Sunday 13th June, 5-6pm – Living through the War
Ann’s story will touch on her memories of daily wartime life, as well as taking a broader look at the social divide between rich and poor, and the changing role of women.
Ann Ellis lived with her brother, mum and dad in Lincoln when war was declared in 1939. Lincoln was a heavy industrial town where Ann’s dad worked as an engineer, before being called up and serving away for six years. Lincolnshire was home to 42 aerodromes and bomber command, and when the blitz began in Northern towns, planes could be heard overhead daily and night raids were frequent. At first, Ann used to sit under the stairs in the centre of the house, with her mother and brother, but soon they remained in bed during raids. The teachers at her school were not so casual, and for weeks along with her classmates, Ann spent an hour or two every day in the school air raid shelters as the bombers went overhead. They were dark and smelly with only a hessian cloth in front of the sanitary buckets. When Ann’s father was relocated the family moved to a small mining village near Gateshead, among abject poverty.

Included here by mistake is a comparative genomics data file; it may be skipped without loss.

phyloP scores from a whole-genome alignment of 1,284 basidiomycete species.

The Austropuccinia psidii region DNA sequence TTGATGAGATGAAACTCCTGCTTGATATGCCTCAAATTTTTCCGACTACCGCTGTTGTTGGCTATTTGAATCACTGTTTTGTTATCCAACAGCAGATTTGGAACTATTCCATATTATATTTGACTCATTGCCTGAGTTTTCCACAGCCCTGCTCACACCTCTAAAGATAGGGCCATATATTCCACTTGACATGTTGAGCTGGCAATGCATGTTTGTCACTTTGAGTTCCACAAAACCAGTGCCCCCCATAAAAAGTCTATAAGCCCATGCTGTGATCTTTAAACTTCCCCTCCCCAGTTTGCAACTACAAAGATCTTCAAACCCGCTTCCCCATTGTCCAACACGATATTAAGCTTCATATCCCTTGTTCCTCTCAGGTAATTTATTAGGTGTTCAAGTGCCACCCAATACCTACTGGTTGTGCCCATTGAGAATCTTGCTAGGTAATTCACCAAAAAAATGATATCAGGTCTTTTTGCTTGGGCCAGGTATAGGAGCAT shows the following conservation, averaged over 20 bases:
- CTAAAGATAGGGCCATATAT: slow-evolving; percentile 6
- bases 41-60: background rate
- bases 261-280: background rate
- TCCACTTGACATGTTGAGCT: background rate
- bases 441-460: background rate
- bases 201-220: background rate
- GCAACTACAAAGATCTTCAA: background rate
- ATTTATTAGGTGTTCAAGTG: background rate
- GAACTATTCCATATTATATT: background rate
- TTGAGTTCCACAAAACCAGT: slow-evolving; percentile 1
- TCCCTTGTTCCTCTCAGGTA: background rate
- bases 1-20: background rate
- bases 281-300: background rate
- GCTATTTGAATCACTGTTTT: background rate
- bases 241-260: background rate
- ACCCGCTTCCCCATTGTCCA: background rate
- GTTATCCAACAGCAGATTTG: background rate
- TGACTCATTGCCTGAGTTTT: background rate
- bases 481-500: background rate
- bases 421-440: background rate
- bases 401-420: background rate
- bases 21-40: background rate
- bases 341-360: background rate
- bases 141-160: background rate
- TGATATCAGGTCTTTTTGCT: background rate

As well as a detailed knowledge of all aspects of daily life during the war years, Ann experienced first hand the divide between rich and poor. Wealthy families often had the means to leave the cities to spend the nights in the relative safety of the countryside (known as Trekking). This wasn’t an option for the working classes and many had to endure appalling conditions in make-shift shelters. In London nearly 15,000 people used the Tilbury shelter, an old warehouse, near Liverpool Street station. Queues formed and the police had to control the crowds when it opened at 4pm. With two water taps and no toilets, the squalor can be imagined.
Watch Ann as she describes the Make Do & Mend scheme and how it affected families.